9. Problems
  18. 17 Financial Markets
    1. Introduction to Financial Markets
    2. 17.1 How Businesses Raise Financial Capital
    3. 17.2 How Households Supply Financial Capital
    4. 17.3 How to Accumulate Personal Wealth
    5. Key Terms
    6. Key Concepts and Summary
    7. Self-Check Questions
    8. Review Questions
    9. Critical Thinking Questions
    10. Problems
  19. 18 Public Economy
    1. Introduction to Public Economy
    2. 18.1 Voter Participation and Costs of Elections
    3. 18.2 Special Interest Politics
    4. 18.3 Flaws in the Democratic System of Government
    5. Key Terms
    6. Key Concepts and Summary
    7. Self-Check Questions
    8. Review Questions
    9. Critical Thinking Questions
    10. Problems
  20. 19 The Macroeconomic Perspective
    1. Introduction to the Macroeconomic Perspective
    2. 19.1 Measuring the Size of the Economy: Gross Domestic Product
    3. 19.2 Adjusting Nominal Values to Real Values
    4. 19.3 Tracking Real GDP over Time
    5. 19.4 Comparing GDP among Countries
    6. 19.5 How Well GDP Measures the Well-Being of Society
    7. Key Terms
    8. Key Concepts and Summary
    9. Self-Check Questions
    10. Review Questions
    11. Critical Thinking Questions
    12. Problems
  21. 20 Economic Growth
    1. Introduction to Economic Growth
    2. 20.1 The Relatively Recent Arrival of Economic Growth
    3. 20.2 Labor Productivity and Economic Growth
    4. 20.3 Components of Economic Growth
    5. 20.4 Economic Convergence
    6. Key Terms
    7. Key Concepts and Summary
    8. Self-Check Questions
    9. Review Questions
    10. Critical Thinking Questions
    11. Problems
  22. 21 Unemployment
    1. Introduction to Unemployment
    2. 21.1 How the Unemployment Rate is Defined and Computed
    3. 21.2 Patterns of Unemployment
    4. 21.3 What Causes Changes in Unemployment over the Short Run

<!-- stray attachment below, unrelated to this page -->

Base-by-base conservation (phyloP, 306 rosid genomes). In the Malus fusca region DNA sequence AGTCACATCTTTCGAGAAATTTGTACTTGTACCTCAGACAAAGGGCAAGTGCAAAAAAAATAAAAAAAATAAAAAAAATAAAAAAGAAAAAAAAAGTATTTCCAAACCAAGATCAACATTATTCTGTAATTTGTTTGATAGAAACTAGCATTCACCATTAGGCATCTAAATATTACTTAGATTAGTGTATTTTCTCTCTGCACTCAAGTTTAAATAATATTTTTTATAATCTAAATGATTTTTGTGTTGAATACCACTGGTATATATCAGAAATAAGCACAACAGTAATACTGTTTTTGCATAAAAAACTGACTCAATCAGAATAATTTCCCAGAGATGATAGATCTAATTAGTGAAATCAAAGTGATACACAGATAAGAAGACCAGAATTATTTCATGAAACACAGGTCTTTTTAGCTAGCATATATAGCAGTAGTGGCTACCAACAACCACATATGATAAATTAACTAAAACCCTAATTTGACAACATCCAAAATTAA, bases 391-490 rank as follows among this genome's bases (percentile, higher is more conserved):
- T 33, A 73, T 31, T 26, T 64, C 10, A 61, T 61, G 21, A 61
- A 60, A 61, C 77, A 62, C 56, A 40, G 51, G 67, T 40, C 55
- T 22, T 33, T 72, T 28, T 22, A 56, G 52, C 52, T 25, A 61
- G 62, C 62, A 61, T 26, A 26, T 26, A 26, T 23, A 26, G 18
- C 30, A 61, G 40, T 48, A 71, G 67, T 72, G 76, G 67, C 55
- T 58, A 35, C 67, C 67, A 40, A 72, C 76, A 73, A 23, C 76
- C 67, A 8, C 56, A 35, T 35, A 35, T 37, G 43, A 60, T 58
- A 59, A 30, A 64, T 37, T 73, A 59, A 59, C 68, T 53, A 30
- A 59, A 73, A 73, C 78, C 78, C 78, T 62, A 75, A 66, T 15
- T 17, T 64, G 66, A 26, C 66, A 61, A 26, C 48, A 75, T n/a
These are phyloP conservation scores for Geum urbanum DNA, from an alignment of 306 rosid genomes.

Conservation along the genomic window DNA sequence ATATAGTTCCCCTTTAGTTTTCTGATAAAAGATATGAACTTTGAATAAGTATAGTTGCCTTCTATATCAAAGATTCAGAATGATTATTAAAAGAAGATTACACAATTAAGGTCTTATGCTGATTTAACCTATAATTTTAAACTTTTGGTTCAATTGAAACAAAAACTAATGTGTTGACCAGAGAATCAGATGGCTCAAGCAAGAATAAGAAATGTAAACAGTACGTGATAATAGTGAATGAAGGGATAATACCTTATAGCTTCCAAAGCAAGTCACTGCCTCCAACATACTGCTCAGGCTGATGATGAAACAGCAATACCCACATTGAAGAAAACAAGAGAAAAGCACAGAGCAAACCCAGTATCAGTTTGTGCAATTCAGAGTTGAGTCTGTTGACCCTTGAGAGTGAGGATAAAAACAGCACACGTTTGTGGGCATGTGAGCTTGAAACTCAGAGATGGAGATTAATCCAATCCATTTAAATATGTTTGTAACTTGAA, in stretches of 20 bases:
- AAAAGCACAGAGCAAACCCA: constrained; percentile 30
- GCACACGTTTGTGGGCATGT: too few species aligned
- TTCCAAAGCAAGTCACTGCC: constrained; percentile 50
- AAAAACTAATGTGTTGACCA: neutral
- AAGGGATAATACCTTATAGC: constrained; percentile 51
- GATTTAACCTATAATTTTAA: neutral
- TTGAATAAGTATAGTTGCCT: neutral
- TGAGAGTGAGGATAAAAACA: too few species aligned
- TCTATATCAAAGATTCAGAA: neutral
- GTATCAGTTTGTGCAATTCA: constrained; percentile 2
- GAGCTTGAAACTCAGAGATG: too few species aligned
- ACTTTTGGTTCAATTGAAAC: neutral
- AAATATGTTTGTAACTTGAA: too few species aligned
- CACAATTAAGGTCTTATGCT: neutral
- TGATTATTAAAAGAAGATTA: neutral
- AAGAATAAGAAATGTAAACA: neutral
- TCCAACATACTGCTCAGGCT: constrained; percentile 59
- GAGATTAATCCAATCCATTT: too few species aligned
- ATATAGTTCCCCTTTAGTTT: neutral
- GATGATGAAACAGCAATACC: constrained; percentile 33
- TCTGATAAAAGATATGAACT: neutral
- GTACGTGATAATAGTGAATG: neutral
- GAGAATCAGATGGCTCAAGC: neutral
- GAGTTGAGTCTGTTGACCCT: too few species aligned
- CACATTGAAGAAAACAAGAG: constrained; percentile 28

5. 21.4 What Causes Changes in Unemployment over the Long Run
    6. Key Terms
    7. Key Concepts and Summary
    8. Self-Check Questions
    9. Review Questions
    10. Critical Thinking Questions
    11. Problems
  23. 22 Inflation
    1. Introduction to Inflation
    2. 22.1 Tracking Inflation
    3. 22.2 How Changes in the Cost of Living are Measured
    4. 22.3 How the U.S. and Other Countries Experience Inflation
    5. 22.4 The Confusion Over Inflation
    6. 22.5 Indexing and Its Limitations
    7. Key Terms
    8. Key Concepts and Summary
    9. Self-Check Questions
    10. Review Questions
    11. Critical Thinking Questions
    12. Problems
  24. 23 The International Trade and Capital Flows
    1. Introduction to the International Trade and Capital Flows
    2. 23.1 Measuring Trade Balances
    3. 23.2 Trade Balances in Historical and International Context
    4. 23.3 Trade Balances and Flows of Financial Capital
    5. 23.4 The National Saving and Investment Identity
    6. 23.5 The Pros and Cons of Trade Deficits and Surpluses
    7. 23.6 The Difference between Level of Trade and the Trade Balance
    8. Key Terms
    9. Key Concepts and Summary
    10. Self-Check Questions
    11. Review Questions
    12. Critical Thinking Questions
    13. Problems
  25. 24 The Aggregate Demand/Aggregate Supply Model
    1. Introduction to the Aggregate Demand/Aggregate Supply Model
    2. 24.1 Macroeconomic Perspectives on Demand and Supply
    3. 24.2 Building a Model of Aggregate Demand and Aggregate Supply
    4. 24.3 Shifts in Aggregate Supply